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Would the real image format please stand up?
This week's interview: Image formats mix it up
Head First: Well, hello everyone. I think this might be
the first time we've interviewed three interviewees at once!
GIF: Sounds like complexity to me—more things for your
users to remember.
JPEG: Hey there, and hey to GIF and PNG.
PNG: Well, GIF, wouldn't the world be nice if we could
fit all images into 256 colors? But we can't.
GIF: I'm not sure why I have to share the interview
couch with these other bozos. Everyone knows GIF is the
original image format of the Web.
GIF: Hey, for line drawings, figures, that kind of thing, it's
often very easy to fit images into 8 bits, and for that I look
JPEG: Ha! As soon as you get good at representing
complex images, like photos, maybe then people will take
you seriously again, but I'm not sure how you're going to
do that with only 256 colors.
JPEG: Ha, when is the last time you saw a photo stored
in GIF? People have figured out your downsides, GIF.
GIF: Did I mention I can be transparent? You can take
parts of me, and anything behind me shows right through.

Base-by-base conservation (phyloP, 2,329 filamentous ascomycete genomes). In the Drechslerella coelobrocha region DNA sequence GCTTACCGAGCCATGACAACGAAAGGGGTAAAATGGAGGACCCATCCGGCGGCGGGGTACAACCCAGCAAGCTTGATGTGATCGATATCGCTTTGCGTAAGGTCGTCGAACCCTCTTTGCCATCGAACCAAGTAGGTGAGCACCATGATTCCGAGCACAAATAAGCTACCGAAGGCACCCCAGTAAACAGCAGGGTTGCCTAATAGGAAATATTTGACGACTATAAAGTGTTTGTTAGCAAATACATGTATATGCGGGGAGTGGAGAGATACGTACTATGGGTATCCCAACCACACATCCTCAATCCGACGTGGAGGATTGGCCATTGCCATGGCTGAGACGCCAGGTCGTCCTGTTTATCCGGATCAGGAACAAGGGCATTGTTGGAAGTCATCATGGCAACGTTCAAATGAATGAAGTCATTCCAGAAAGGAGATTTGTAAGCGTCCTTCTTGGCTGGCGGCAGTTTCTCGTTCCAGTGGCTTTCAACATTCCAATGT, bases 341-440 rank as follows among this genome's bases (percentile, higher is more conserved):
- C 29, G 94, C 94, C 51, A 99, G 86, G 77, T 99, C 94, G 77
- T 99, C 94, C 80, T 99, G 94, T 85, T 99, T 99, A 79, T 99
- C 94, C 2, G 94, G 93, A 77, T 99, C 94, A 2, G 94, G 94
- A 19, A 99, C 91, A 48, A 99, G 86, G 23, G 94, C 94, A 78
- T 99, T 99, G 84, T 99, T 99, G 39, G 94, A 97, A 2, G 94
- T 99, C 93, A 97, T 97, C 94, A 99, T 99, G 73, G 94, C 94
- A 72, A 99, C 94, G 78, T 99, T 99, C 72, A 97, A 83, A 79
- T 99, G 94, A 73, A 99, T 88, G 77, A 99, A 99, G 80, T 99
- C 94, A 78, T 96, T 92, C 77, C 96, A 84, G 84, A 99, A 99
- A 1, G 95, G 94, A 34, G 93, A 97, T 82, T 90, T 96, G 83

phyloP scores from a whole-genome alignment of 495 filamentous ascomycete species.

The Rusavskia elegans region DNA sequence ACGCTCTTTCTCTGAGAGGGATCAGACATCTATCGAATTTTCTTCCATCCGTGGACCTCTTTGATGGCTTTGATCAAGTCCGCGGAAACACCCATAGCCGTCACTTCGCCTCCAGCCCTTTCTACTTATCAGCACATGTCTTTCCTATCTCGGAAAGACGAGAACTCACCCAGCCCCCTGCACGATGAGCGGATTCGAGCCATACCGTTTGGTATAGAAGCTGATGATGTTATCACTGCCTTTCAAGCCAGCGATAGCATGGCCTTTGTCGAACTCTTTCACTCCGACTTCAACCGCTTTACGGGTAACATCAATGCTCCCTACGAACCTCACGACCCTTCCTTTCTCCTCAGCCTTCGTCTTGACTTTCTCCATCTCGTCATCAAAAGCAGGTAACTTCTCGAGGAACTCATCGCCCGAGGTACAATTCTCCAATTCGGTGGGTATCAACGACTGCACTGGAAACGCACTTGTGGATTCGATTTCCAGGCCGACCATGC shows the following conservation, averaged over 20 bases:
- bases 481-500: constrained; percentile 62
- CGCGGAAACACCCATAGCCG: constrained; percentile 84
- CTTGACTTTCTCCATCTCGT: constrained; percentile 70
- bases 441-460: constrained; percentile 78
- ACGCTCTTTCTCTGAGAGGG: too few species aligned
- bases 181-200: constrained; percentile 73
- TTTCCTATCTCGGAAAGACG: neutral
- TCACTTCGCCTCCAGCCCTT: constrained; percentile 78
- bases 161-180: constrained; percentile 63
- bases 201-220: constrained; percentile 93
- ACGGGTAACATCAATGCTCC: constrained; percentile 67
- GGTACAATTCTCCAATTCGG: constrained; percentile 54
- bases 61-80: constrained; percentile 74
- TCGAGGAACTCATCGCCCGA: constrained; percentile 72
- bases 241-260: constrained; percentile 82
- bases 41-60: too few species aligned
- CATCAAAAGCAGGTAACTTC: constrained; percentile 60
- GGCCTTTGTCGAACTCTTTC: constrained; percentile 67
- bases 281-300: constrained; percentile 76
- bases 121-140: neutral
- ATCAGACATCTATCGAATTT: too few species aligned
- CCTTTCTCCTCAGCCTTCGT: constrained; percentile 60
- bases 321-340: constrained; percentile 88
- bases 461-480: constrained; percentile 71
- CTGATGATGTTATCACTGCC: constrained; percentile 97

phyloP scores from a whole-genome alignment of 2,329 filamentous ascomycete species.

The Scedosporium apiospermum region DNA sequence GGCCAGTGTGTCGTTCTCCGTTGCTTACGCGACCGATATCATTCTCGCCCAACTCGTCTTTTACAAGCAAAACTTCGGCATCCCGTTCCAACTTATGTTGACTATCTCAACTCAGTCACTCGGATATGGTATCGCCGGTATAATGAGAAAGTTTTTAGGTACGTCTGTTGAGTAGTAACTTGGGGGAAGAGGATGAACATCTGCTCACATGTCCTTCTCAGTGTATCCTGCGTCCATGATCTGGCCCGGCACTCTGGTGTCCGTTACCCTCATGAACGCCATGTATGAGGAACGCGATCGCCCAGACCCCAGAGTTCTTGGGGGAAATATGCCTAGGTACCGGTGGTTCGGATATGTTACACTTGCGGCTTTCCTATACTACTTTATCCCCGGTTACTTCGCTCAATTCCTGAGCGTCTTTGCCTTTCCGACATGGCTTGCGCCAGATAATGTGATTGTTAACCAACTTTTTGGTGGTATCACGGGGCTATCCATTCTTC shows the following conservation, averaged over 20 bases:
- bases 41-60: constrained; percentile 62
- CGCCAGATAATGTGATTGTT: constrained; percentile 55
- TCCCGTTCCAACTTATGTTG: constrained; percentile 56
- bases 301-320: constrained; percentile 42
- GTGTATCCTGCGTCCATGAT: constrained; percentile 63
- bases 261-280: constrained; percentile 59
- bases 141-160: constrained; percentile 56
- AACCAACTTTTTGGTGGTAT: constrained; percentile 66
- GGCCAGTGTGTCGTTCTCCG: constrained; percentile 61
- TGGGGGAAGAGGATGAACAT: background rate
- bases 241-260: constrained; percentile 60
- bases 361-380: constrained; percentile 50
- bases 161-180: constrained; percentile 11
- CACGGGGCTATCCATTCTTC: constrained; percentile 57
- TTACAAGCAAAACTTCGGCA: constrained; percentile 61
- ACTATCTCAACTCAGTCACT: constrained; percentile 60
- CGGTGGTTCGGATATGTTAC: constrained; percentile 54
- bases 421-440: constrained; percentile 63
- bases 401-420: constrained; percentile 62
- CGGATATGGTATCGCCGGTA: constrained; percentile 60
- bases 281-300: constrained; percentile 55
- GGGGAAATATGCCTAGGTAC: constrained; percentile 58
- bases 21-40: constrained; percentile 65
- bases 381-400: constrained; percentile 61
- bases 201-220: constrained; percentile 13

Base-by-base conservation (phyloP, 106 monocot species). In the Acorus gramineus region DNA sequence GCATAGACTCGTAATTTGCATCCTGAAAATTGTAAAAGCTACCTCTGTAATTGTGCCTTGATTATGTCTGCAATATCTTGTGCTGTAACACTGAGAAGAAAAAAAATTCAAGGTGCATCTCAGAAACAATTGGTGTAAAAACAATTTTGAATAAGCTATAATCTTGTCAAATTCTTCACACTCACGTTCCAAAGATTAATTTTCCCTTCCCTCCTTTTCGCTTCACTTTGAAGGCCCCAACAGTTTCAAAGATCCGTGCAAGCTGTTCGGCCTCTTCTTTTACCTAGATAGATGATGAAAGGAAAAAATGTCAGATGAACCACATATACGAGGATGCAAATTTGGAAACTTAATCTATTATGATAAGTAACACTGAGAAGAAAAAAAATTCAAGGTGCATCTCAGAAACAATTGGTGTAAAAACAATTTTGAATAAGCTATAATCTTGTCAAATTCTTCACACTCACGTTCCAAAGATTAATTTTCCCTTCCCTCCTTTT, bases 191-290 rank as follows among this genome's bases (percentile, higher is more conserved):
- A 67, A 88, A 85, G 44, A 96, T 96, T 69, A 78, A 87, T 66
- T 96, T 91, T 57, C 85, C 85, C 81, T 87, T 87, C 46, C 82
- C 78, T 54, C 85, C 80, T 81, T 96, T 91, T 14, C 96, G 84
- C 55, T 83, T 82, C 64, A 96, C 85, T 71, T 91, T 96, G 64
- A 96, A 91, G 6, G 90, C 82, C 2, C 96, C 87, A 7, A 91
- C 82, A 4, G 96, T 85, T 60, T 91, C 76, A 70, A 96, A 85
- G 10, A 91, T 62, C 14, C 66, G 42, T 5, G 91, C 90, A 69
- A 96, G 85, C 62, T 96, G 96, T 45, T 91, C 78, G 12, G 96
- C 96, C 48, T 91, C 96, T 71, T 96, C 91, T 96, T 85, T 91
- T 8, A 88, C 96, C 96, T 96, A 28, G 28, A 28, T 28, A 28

Head First: PNG, help us out here? You've been kind of
quiet so far…
PNG: You can't compete with me on that one, GIF. I can
set any number of colors to transparent; you are limited to
one color.
PNG: Yeah, it's easy to be quiet when you're #1. I can
represent complex images like JPEG and I'm also lossless
like GIF. Truly the best of both worlds.
GIF: One color or many, who cares? One is all you need.
Head First: Lossless?
PNG: Not if you want to have anti-aliased transparent
areas in your image!
PNG: Right; when you store an image in a lossless
format, you don't lose any of the information, or detail, in
the image.
GIF: Huh?
PNG: Yeah, you know, because I allow more than one
color to be transparent, so you can have nice soft edges
around the transparent areas.
GIF: Me too! I'm lossless too, you know.
Head First: Well, why would anyone want a lossy
Head First: That sounds like a nice feature. Can you do
that, JPEG?
JPEG: There's always a tradeoff. Sometimes what you
want is a fairly small file you can download fast, but that
has great quality. We don't always need perfect quality.
People are very happy with JPEG images.
JPEG: No, but I'm not too worried about it; there aren't
many photos you'd want to do that to. That's for logos.
PNG: Hmmm, I'm seeing my transparency used all over
the Web.
PNG: Sure, sure, but have you ever looked at lines, logos,
small text, solid colors? They don't look so great with
Head First: Well, I'll have to think twice before doing a
three-person interview again, but it sounds to me like GIF
and PNG, you're great for logos and text images; JPEG,
you're great for photos; and PNG, you come in handy if
we want transparency as well as lots of colors. Bye!
Head First: Wait a sec, JPEG raises an interesting issue.
So GIF and PNG, are your file sizes large?
PNG: I'll admit my file sizes can be on the large size
sometimes, but I provide three formats so you can right-
size your images: PNG-8, PNG-24, and PNG-32.
PNG, JPEG, GIF: Wait, no, hold on!!!
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